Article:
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The filecmp module from the standard library contains a the dircmp class which has two similar sounding attribues:


Names in both a and b, such that the type differs between the directories, or names for which os.stat() reports an error.


Files which are in both a and b, but could not be compared.

What would cause files or directories to appear in common_funny? What would cause files or directories to appear in funny_files?

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I assume the implementation is the same for Python 2.x and 3.x. Please le me know if this is incorrect. –  chobok May 19 '12 at 7:01

1 Answer 1

up vote 2 down vote accepted

Use the source Luke.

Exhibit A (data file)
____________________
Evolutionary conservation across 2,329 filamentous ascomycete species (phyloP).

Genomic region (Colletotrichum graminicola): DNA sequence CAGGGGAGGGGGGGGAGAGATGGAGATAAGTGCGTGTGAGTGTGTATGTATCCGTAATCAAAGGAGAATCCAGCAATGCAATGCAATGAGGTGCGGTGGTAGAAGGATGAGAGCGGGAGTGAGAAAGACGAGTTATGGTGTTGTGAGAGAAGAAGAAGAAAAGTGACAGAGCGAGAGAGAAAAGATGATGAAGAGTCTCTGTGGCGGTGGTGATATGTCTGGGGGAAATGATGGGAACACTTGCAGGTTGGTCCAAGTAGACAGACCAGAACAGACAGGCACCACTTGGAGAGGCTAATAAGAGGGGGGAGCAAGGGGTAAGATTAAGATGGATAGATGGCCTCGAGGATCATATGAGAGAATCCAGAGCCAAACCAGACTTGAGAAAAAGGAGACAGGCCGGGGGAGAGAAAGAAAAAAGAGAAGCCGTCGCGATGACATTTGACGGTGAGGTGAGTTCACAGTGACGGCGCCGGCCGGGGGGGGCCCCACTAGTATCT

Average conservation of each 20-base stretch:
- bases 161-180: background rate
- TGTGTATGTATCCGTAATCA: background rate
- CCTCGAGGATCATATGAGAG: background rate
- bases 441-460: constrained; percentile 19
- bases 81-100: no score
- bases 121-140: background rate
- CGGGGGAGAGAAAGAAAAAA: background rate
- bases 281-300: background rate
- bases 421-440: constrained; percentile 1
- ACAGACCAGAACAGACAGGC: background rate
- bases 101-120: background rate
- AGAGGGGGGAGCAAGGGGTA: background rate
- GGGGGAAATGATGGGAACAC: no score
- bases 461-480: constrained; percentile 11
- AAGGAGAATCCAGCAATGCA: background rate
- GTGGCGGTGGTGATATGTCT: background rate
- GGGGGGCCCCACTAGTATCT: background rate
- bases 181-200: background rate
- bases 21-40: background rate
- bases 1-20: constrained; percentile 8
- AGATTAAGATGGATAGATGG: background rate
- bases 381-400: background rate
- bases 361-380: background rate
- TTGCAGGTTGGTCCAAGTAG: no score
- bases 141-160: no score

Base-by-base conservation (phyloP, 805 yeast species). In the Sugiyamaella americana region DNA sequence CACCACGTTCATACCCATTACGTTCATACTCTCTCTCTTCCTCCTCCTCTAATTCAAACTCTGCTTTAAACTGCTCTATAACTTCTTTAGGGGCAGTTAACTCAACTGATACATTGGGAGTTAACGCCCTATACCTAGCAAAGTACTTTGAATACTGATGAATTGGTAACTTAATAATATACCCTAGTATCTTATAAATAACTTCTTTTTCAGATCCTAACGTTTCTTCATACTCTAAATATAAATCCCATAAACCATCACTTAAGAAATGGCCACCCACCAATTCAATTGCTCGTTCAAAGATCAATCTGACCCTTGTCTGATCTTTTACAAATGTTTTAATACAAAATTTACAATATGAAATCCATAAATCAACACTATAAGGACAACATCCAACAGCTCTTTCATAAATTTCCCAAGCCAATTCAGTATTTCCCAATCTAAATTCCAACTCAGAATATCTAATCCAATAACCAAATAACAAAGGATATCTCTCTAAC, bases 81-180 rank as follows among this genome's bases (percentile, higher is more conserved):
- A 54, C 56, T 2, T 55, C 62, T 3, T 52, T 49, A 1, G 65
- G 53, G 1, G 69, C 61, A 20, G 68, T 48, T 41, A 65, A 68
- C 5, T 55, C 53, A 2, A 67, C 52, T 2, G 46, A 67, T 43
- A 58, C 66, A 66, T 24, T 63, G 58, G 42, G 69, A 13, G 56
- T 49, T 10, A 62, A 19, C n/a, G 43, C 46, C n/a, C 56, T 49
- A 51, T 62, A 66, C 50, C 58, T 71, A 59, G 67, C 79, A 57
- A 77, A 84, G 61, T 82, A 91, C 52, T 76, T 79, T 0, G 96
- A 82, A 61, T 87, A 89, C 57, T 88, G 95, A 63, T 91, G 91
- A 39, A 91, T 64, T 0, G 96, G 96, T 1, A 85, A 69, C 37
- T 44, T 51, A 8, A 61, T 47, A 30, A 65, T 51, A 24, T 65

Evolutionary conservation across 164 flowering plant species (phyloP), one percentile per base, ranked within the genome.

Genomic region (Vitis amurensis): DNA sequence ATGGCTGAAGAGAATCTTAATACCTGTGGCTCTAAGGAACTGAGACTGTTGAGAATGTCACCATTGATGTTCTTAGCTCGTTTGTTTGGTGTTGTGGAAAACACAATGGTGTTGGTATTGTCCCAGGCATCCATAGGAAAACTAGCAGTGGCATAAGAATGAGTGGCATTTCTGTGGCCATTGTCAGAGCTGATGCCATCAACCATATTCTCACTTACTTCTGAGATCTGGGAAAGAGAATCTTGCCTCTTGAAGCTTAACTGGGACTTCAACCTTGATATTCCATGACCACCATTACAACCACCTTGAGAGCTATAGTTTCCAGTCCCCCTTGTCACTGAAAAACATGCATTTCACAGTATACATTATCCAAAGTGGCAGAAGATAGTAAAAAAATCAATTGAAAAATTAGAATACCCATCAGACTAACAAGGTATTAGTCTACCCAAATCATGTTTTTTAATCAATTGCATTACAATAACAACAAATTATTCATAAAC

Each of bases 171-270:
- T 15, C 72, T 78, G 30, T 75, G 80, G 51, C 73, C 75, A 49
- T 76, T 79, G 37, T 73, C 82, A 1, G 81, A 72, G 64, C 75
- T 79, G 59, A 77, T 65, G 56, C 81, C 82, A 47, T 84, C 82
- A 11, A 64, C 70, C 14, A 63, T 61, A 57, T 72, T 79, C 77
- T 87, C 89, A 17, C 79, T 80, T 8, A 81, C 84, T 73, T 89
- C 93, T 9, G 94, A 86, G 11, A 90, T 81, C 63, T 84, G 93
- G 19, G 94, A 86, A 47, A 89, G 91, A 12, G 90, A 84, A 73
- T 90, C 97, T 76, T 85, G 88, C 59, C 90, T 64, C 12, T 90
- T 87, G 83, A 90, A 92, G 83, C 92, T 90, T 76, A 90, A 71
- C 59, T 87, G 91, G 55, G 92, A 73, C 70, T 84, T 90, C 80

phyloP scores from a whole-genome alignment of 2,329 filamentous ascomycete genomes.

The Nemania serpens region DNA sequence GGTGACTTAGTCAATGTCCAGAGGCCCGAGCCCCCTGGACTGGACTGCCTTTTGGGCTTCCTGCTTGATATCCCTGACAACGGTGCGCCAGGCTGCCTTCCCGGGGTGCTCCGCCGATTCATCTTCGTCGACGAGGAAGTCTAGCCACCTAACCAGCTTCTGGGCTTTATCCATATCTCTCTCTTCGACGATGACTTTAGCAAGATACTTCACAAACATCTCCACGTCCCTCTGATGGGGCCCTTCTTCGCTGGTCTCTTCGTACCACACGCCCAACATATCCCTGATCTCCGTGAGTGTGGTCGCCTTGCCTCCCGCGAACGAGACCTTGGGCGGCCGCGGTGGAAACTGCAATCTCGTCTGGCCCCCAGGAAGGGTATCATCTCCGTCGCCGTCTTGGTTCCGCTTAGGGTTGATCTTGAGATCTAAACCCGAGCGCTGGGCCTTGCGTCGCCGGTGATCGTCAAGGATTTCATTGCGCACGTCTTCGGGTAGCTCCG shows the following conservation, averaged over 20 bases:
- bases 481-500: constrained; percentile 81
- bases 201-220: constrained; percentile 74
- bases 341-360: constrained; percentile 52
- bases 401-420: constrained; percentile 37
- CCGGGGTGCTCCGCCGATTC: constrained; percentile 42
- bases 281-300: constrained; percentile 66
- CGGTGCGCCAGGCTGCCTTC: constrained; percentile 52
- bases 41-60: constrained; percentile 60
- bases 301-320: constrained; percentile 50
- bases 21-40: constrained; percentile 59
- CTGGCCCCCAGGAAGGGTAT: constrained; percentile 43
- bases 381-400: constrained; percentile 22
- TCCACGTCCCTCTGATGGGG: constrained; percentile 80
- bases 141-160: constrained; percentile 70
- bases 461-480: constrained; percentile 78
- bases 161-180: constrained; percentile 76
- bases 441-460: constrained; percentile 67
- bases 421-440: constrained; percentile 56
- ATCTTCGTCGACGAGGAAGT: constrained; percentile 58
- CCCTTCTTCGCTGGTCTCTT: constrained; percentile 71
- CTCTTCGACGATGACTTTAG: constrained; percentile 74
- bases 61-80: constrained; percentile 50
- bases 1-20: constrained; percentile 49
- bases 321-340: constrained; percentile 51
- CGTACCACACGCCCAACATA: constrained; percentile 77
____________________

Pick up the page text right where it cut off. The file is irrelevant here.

common_funny gets appended to if the types of the two files don't match (eg one is a file, the other a directory), or it isn't a recognised type, or the os.stat blew up. These are returned in the first pass when just looking at file names and types.

funny_files is made from files which dircmp thought it could compare, but couldn't read for some reason - some kind of os.error on reading maybe (permission denied for instance). These are returned in the second pass when actually trying to see the differences in the files (when actually running filecmp.cmp).

I didn't know about the filecmp module - thanks for bringing it to my attention!

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